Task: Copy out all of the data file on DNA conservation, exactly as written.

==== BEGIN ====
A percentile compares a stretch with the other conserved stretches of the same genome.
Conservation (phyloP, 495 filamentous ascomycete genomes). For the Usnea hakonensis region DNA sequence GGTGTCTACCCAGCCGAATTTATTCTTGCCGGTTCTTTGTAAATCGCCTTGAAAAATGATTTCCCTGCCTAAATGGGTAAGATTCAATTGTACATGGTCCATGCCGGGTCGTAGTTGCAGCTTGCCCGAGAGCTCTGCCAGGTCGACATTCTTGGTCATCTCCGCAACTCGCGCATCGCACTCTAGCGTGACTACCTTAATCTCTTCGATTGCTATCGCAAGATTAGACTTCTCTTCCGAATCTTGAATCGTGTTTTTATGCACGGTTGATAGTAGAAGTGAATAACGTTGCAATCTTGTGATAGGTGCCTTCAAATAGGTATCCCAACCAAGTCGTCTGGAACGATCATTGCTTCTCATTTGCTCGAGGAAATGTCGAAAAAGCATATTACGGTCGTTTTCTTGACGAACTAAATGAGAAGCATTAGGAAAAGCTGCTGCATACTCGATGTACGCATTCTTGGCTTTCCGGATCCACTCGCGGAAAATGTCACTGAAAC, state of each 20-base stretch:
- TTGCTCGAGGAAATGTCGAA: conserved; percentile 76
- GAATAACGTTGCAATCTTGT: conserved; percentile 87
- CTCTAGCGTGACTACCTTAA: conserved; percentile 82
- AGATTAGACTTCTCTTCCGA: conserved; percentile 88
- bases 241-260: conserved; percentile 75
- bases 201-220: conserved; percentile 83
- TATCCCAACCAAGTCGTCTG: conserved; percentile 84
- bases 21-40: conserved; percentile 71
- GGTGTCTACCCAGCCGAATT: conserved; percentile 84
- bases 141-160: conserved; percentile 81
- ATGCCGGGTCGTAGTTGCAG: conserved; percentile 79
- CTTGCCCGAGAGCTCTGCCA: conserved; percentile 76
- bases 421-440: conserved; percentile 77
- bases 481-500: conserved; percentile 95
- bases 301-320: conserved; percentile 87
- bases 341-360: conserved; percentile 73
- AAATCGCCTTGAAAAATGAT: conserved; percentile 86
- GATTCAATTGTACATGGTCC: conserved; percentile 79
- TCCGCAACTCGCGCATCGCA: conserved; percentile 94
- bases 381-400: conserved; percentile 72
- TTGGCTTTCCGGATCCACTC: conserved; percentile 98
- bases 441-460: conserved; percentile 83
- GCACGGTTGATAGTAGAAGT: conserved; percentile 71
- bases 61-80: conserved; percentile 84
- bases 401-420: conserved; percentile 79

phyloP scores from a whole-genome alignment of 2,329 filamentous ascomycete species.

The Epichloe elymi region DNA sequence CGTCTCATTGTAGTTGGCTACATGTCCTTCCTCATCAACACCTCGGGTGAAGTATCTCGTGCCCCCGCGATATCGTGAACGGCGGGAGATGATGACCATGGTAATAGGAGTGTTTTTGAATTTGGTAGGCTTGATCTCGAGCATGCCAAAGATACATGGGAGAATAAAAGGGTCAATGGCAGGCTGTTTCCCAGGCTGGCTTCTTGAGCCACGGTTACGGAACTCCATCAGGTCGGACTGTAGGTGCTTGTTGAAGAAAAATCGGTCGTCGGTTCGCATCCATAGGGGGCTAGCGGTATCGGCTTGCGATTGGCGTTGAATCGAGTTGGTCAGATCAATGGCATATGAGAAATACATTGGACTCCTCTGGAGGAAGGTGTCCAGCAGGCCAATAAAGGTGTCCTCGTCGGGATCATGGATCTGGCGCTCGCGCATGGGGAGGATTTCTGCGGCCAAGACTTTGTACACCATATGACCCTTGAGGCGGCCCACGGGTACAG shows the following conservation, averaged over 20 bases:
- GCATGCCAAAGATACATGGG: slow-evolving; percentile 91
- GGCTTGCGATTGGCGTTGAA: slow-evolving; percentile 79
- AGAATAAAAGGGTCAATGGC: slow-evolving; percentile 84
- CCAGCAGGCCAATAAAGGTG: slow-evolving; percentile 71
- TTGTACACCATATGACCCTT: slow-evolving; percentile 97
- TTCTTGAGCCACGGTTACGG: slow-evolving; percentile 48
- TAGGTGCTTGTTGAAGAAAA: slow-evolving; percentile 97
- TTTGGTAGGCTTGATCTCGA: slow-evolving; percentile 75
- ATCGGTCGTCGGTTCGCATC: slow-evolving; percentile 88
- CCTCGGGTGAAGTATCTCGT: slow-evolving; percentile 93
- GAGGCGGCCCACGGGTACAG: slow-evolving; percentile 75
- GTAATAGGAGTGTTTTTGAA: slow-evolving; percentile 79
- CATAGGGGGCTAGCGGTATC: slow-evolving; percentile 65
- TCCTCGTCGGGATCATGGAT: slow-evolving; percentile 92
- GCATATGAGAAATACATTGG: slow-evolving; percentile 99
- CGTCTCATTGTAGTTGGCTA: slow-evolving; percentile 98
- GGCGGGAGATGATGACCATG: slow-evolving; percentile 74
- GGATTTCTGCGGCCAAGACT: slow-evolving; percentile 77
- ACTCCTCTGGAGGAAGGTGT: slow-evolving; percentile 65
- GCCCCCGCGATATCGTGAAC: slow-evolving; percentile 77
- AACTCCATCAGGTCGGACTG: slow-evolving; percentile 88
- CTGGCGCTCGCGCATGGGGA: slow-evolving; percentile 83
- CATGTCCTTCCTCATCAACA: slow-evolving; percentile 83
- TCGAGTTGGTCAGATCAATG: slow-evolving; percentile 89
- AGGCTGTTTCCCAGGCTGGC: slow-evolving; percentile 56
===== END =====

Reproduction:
A percentile compares a stretch with the other conserved stretches of the same genome.
Conservation (phyloP, 495 filamentous ascomycete genomes). For the Usnea hakonensis region DNA sequence GGTGTCTACCCAGCCGAATTTATTCTTGCCGGTTCTTTGTAAATCGCCTTGAAAAATGATTTCCCTGCCTAAATGGGTAAGATTCAATTGTACATGGTCCATGCCGGGTCGTAGTTGCAGCTTGCCCGAGAGCTCTGCCAGGTCGACATTCTTGGTCATCTCCGCAACTCGCGCATCGCACTCTAGCGTGACTACCTTAATCTCTTCGATTGCTATCGCAAGATTAGACTTCTCTTCCGAATCTTGAATCGTGTTTTTATGCACGGTTGATAGTAGAAGTGAATAACGTTGCAATCTTGTGATAGGTGCCTTCAAATAGGTATCCCAACCAAGTCGTCTGGAACGATCATTGCTTCTCATTTGCTCGAGGAAATGTCGAAAAAGCATATTACGGTCGTTTTCTTGACGAACTAAATGAGAAGCATTAGGAAAAGCTGCTGCATACTCGATGTACGCATTCTTGGCTTTCCGGATCCACTCGCGGAAAATGTCACTGAAAC, state of each 20-base stretch:
- TTGCTCGAGGAAATGTCGAA: conserved; percentile 76
- GAATAACGTTGCAATCTTGT: conserved; percentile 87
- CTCTAGCGTGACTACCTTAA: conserved; percentile 82
- AGATTAGACTTCTCTTCCGA: conserved; percentile 88
- bases 241-260: conserved; percentile 75
- bases 201-220: conserved; percentile 83
- TATCCCAACCAAGTCGTCTG: conserved; percentile 84
- bases 21-40: conserved; percentile 71
- GGTGTCTACCCAGCCGAATT: conserved; percentile 84
- bases 141-160: conserved; percentile 81
- ATGCCGGGTCGTAGTTGCAG: conserved; percentile 79
- CTTGCCCGAGAGCTCTGCCA: conserved; percentile 76
- bases 421-440: conserved; percentile 77
- bases 481-500: conserved; percentile 95
- bases 301-320: conserved; percentile 87
- bases 341-360: conserved; percentile 73
- AAATCGCCTTGAAAAATGAT: conserved; percentile 86
- GATTCAATTGTACATGGTCC: conserved; percentile 79
- TCCGCAACTCGCGCATCGCA: conserved; percentile 94
- bases 381-400: conserved; percentile 72
- TTGGCTTTCCGGATCCACTC: conserved; percentile 98
- bases 441-460: conserved; percentile 83
- GCACGGTTGATAGTAGAAGT: conserved; percentile 71
- bases 61-80: conserved; percentile 84
- bases 401-420: conserved; percentile 79

phyloP scores from a whole-genome alignment of 2,329 filamentous ascomycete species.

The Epichloe elymi region DNA sequence CGTCTCATTGTAGTTGGCTACATGTCCTTCCTCATCAACACCTCGGGTGAAGTATCTCGTGCCCCCGCGATATCGTGAACGGCGGGAGATGATGACCATGGTAATAGGAGTGTTTTTGAATTTGGTAGGCTTGATCTCGAGCATGCCAAAGATACATGGGAGAATAAAAGGGTCAATGGCAGGCTGTTTCCCAGGCTGGCTTCTTGAGCCACGGTTACGGAACTCCATCAGGTCGGACTGTAGGTGCTTGTTGAAGAAAAATCGGTCGTCGGTTCGCATCCATAGGGGGCTAGCGGTATCGGCTTGCGATTGGCGTTGAATCGAGTTGGTCAGATCAATGGCATATGAGAAATACATTGGACTCCTCTGGAGGAAGGTGTCCAGCAGGCCAATAAAGGTGTCCTCGTCGGGATCATGGATCTGGCGCTCGCGCATGGGGAGGATTTCTGCGGCCAAGACTTTGTACACCATATGACCCTTGAGGCGGCCCACGGGTACAG shows the following conservation, averaged over 20 bases:
- GCATGCCAAAGATACATGGG: slow-evolving; percentile 91
- GGCTTGCGATTGGCGTTGAA: slow-evolving; percentile 79
- AGAATAAAAGGGTCAATGGC: slow-evolving; percentile 84
- CCAGCAGGCCAATAAAGGTG: slow-evolving; percentile 71
- TTGTACACCATATGACCCTT: slow-evolving; percentile 97
- TTCTTGAGCCACGGTTACGG: slow-evolving; percentile 48
- TAGGTGCTTGTTGAAGAAAA: slow-evolving; percentile 97
- TTTGGTAGGCTTGATCTCGA: slow-evolving; percentile 75
- ATCGGTCGTCGGTTCGCATC: slow-evolving; percentile 88
- CCTCGGGTGAAGTATCTCGT: slow-evolving; percentile 93
- GAGGCGGCCCACGGGTACAG: slow-evolving; percentile 75
- GTAATAGGAGTGTTTTTGAA: slow-evolving; percentile 79
- CATAGGGGGCTAGCGGTATC: slow-evolving; percentile 65
- TCCTCGTCGGGATCATGGAT: slow-evolving; percentile 92
- GCATATGAGAAATACATTGG: slow-evolving; percentile 99
- CGTCTCATTGTAGTTGGCTA: slow-evolving; percentile 98
- GGCGGGAGATGATGACCATG: slow-evolving; percentile 74
- GGATTTCTGCGGCCAAGACT: slow-evolving; percentile 77
- ACTCCTCTGGAGGAAGGTGT: slow-evolving; percentile 65
- GCCCCCGCGATATCGTGAAC: slow-evolving; percentile 77
- AACTCCATCAGGTCGGACTG: slow-evolving; percentile 88
- CTGGCGCTCGCGCATGGGGA: slow-evolving; percentile 83
- CATGTCCTTCCTCATCAACA: slow-evolving; percentile 83
- TCGAGTTGGTCAGATCAATG: slow-evolving; percentile 89
- AGGCTGTTTCCCAGGCTGGC: slow-evolving; percentile 56